In Pakistan, two trans women were shot dead and another seriously injured within two days. The community mourns – and lives in fear. The crimes once again draw attention to how marginalised transsexual people are in the South Asian country.

Gul Panra died on 9 September in the north-western Pakistani city of Peshawar. According to the organisation Trans Action Pakistan, she was shot six times at close range and died on her way to hospital. Together with another Trans woman, she was attacked at a wedding – the other victim, Chahat, survived seriously injured.



The two women had been hired to perform at the wedding – a common tradition in Pakistan. They were already about to leave the wedding party when suddenly unknown persons appeared and opened fire on the two of them. The perpetrators were able to flee.

Cantt’s police chief, Hassan Jahangir Wattoo, said the motive was not yet clear and the case was still under investigation. No arrests have yet been made. However, the surviving victim, Chahat, had been able to provide information on the perpetrators that might allow identification.


13-year-old shoots his sister


Just one day later, another murder of a trans woman in Pakistan shook the community. She too returned from a dance performance – only to be shot at home by her brother. He is only 13 years old. The crime took place in Swabi, a district of Khyber Pakhtunkhwa province in northwest Pakistan.

The police officer in charge, Muhammad Fahim, said the woman was returning from a dance party in Rawalpindi, a town south of Islamabad, when her brother Muhammad Hammad opened fire and killed her. Hammad has been arrested and is in police custody. According to police, the brother was angry and upset because his sister had danced at the party. It is said to have been a crime of passion, not a planned murder. The police have promised a full investigation into her death and have assured other transsexuals in the region of safety.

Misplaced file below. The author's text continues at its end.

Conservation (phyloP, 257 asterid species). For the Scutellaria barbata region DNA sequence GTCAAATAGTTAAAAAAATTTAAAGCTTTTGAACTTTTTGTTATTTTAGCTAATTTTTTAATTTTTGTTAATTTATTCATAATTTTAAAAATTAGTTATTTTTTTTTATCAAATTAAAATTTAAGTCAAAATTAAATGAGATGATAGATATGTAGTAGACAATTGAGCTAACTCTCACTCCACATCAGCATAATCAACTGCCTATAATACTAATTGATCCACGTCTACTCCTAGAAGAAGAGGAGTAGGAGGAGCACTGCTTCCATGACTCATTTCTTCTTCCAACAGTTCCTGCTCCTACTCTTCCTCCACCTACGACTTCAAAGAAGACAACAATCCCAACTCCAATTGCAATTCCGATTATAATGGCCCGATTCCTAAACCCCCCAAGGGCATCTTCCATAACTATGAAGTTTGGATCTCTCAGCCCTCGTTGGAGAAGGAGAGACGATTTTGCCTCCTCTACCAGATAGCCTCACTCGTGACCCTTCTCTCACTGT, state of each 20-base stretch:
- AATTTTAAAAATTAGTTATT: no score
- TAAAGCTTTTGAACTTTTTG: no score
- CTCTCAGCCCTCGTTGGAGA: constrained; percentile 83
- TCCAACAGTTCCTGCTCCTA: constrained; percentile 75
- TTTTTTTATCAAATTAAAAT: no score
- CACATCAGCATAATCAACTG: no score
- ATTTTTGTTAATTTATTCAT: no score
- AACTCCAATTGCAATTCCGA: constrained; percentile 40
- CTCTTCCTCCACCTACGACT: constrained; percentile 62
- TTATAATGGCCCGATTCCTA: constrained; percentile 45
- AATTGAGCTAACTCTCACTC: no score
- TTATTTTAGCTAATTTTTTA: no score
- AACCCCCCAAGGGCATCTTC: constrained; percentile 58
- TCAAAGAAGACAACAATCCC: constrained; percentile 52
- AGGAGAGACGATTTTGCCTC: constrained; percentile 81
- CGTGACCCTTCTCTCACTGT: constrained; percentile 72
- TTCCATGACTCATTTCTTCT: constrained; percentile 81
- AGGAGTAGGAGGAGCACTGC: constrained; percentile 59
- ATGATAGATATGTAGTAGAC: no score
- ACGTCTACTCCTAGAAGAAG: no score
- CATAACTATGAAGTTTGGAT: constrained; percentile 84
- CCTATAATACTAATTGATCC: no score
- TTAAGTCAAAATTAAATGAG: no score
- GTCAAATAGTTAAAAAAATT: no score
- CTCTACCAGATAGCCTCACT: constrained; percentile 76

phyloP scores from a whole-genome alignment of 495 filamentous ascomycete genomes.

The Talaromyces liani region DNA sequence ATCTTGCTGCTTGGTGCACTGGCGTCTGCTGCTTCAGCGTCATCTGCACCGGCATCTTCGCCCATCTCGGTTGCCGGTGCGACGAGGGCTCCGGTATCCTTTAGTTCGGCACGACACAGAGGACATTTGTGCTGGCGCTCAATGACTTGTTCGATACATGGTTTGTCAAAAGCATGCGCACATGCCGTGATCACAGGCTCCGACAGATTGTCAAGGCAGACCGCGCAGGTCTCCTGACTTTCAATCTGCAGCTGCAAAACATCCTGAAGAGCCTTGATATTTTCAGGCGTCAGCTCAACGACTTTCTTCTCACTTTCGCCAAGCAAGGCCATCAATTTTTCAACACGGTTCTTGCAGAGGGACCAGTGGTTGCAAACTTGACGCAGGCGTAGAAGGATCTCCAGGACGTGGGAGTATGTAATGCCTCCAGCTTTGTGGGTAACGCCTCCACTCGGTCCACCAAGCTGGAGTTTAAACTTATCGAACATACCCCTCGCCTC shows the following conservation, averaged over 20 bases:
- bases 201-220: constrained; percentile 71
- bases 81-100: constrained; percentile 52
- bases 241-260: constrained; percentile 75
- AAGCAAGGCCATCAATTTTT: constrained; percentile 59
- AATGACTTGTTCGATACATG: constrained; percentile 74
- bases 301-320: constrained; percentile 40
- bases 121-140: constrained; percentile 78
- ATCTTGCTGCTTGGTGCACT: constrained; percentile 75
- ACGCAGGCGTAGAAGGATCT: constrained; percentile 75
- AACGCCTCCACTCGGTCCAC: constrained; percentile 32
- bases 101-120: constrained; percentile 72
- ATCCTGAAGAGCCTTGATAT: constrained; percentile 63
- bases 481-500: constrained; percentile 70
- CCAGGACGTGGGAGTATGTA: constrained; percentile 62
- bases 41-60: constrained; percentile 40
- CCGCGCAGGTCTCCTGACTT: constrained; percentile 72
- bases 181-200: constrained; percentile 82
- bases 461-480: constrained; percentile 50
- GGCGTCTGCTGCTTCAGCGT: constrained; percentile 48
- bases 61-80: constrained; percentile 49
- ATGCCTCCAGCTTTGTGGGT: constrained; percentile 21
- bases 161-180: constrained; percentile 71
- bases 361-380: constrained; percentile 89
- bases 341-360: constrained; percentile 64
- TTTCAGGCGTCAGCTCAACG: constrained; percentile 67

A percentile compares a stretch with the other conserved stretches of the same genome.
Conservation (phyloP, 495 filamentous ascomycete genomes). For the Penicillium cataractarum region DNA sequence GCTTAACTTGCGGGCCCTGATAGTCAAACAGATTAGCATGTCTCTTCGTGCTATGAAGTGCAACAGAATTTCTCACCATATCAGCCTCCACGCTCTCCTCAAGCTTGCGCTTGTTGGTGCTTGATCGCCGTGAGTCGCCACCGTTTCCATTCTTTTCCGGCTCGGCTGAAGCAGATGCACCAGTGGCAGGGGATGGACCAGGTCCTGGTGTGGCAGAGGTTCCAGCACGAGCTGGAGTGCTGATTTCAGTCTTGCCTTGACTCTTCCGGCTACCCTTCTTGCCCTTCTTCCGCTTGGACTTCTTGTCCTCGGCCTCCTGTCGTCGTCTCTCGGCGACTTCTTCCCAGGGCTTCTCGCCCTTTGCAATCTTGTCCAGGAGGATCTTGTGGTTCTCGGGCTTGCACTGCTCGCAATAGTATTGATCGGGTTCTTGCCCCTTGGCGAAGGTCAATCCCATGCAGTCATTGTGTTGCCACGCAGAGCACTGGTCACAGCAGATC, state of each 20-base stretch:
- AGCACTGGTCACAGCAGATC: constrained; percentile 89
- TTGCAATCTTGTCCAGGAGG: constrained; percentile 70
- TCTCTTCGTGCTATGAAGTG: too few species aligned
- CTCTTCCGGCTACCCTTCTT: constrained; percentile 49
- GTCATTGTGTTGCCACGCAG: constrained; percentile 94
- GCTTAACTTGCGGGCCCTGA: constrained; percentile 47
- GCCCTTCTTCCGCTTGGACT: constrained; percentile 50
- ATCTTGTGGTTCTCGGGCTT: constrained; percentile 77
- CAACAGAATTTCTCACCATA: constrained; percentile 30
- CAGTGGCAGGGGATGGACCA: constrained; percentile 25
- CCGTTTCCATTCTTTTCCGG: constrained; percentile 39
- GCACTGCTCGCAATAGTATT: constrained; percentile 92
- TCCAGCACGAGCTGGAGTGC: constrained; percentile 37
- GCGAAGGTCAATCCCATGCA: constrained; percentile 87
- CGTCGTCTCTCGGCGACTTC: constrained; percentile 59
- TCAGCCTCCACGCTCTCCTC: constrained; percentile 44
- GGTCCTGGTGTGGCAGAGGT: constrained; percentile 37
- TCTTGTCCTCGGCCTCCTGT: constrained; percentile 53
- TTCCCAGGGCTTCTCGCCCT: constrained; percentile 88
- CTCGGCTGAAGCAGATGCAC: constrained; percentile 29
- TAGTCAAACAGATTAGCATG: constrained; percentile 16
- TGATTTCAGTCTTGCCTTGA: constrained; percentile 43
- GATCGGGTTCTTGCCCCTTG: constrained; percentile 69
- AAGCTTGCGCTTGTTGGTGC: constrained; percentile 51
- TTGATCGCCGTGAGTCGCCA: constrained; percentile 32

Horror in Pakistan’s queer community


The crimes unleashed anger, grief and compassion in Pakistan. Shortly after the first murder, the hashtag #JusticeforGulPanra trended on Twitter.



Trans Action Pakistan posted a video on Facebook of Chahat and Gul Panra asking for protection shortly before their attack. They wrote:

“There is no safety for us. COVID-19 made us more vuln[e]rable but we cant only blame it. We were neve[r] safe even before COVID. We wonder if the Police De[pa]rtment even conside[r]s us Human.”


State discrimination in Pakistan


Many activists* made comparisons with other acts of violence against women in Pakistan, including the recent arrest of the trans-activist Julie Khan on 10 August on alleged trumped-up charges. Although her legal gender status was not ‘male’, Khan was held in the men’s section of Adiala prison.

Members and allies of the Pakistani transgender community had demonstrated in the capital Islamabad on 16 August. They were of the opinion that Khan’s arrest was unlawful and had been carried out without a warrant. In addition, Khan had been violently ill-treated by police officers. On 17 August, one day after the protests, Kahn was released on bail.

The Pakistani government announced in January that health insurance would be free for transgender people. But although Pakistan legally recognises the third gender, the country’s transgender community faces widespread violence, discrimination and abuse. Activists are doing their best to reduce prejudice and create understanding – only three weeks ago, Trans Pride Pakistan took place.

In the Spartacus Gay Travel Index 2020, Pakistan ranked 117th – together with other countries including Rwanda, Indonesia and Kenya.

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  • luis-galvez-trauer-schleier: By: Luis Galvez / Unsplash / CC0

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